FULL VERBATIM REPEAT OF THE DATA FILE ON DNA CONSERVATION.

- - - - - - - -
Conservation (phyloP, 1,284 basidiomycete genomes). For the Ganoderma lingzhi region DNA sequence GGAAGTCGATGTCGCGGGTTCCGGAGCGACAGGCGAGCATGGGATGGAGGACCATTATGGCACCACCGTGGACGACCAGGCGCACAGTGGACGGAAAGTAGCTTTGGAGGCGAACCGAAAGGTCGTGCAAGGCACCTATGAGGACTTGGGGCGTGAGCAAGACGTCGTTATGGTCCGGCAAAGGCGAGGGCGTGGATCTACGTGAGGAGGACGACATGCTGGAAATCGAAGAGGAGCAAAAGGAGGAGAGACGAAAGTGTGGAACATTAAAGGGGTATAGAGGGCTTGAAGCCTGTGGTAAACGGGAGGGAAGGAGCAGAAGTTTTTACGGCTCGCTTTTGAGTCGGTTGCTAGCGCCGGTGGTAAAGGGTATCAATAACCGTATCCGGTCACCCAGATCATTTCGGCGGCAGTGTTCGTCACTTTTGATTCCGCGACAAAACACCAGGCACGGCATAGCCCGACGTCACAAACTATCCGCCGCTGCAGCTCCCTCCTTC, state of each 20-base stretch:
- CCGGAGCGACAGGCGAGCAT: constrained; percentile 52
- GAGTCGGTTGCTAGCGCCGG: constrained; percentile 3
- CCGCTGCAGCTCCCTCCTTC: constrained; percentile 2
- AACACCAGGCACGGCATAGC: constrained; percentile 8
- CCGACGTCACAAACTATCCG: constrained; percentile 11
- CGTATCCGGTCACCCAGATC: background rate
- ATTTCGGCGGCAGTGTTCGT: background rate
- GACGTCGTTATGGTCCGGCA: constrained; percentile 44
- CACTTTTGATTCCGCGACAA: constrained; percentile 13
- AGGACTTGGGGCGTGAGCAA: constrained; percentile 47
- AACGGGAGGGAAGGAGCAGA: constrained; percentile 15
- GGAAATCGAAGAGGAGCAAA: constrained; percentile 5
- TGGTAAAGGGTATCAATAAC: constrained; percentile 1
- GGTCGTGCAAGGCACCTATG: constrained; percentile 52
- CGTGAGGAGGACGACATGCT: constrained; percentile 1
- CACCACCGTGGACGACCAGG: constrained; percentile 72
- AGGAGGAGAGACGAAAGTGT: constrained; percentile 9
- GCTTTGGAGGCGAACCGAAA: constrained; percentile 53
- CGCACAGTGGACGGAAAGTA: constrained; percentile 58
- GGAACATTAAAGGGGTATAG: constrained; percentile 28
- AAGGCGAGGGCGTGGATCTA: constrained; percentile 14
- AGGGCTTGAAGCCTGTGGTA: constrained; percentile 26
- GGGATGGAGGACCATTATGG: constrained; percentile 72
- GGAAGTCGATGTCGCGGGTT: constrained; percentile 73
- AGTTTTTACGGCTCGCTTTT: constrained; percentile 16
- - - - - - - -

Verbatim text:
Conservation (phyloP, 1,284 basidiomycete genomes). For the Ganoderma lingzhi region DNA sequence GGAAGTCGATGTCGCGGGTTCCGGAGCGACAGGCGAGCATGGGATGGAGGACCATTATGGCACCACCGTGGACGACCAGGCGCACAGTGGACGGAAAGTAGCTTTGGAGGCGAACCGAAAGGTCGTGCAAGGCACCTATGAGGACTTGGGGCGTGAGCAAGACGTCGTTATGGTCCGGCAAAGGCGAGGGCGTGGATCTACGTGAGGAGGACGACATGCTGGAAATCGAAGAGGAGCAAAAGGAGGAGAGACGAAAGTGTGGAACATTAAAGGGGTATAGAGGGCTTGAAGCCTGTGGTAAACGGGAGGGAAGGAGCAGAAGTTTTTACGGCTCGCTTTTGAGTCGGTTGCTAGCGCCGGTGGTAAAGGGTATCAATAACCGTATCCGGTCACCCAGATCATTTCGGCGGCAGTGTTCGTCACTTTTGATTCCGCGACAAAACACCAGGCACGGCATAGCCCGACGTCACAAACTATCCGCCGCTGCAGCTCCCTCCTTC, state of each 20-base stretch:
- CCGGAGCGACAGGCGAGCAT: constrained; percentile 52
- GAGTCGGTTGCTAGCGCCGG: constrained; percentile 3
- CCGCTGCAGCTCCCTCCTTC: constrained; percentile 2
- AACACCAGGCACGGCATAGC: constrained; percentile 8
- CCGACGTCACAAACTATCCG: constrained; percentile 11
- CGTATCCGGTCACCCAGATC: background rate
- ATTTCGGCGGCAGTGTTCGT: background rate
- GACGTCGTTATGGTCCGGCA: constrained; percentile 44
- CACTTTTGATTCCGCGACAA: constrained; percentile 13
- AGGACTTGGGGCGTGAGCAA: constrained; percentile 47
- AACGGGAGGGAAGGAGCAGA: constrained; percentile 15
- GGAAATCGAAGAGGAGCAAA: constrained; percentile 5
- TGGTAAAGGGTATCAATAAC: constrained; percentile 1
- GGTCGTGCAAGGCACCTATG: constrained; percentile 52
- CGTGAGGAGGACGACATGCT: constrained; percentile 1
- CACCACCGTGGACGACCAGG: constrained; percentile 72
- AGGAGGAGAGACGAAAGTGT: constrained; percentile 9
- GCTTTGGAGGCGAACCGAAA: constrained; percentile 53
- CGCACAGTGGACGGAAAGTA: constrained; percentile 58
- GGAACATTAAAGGGGTATAG: constrained; percentile 28
- AAGGCGAGGGCGTGGATCTA: constrained; percentile 14
- AGGGCTTGAAGCCTGTGGTA: constrained; percentile 26
- GGGATGGAGGACCATTATGG: constrained; percentile 72
- GGAAGTCGATGTCGCGGGTT: constrained; percentile 73
- AGTTTTTACGGCTCGCTTTT: constrained; percentile 16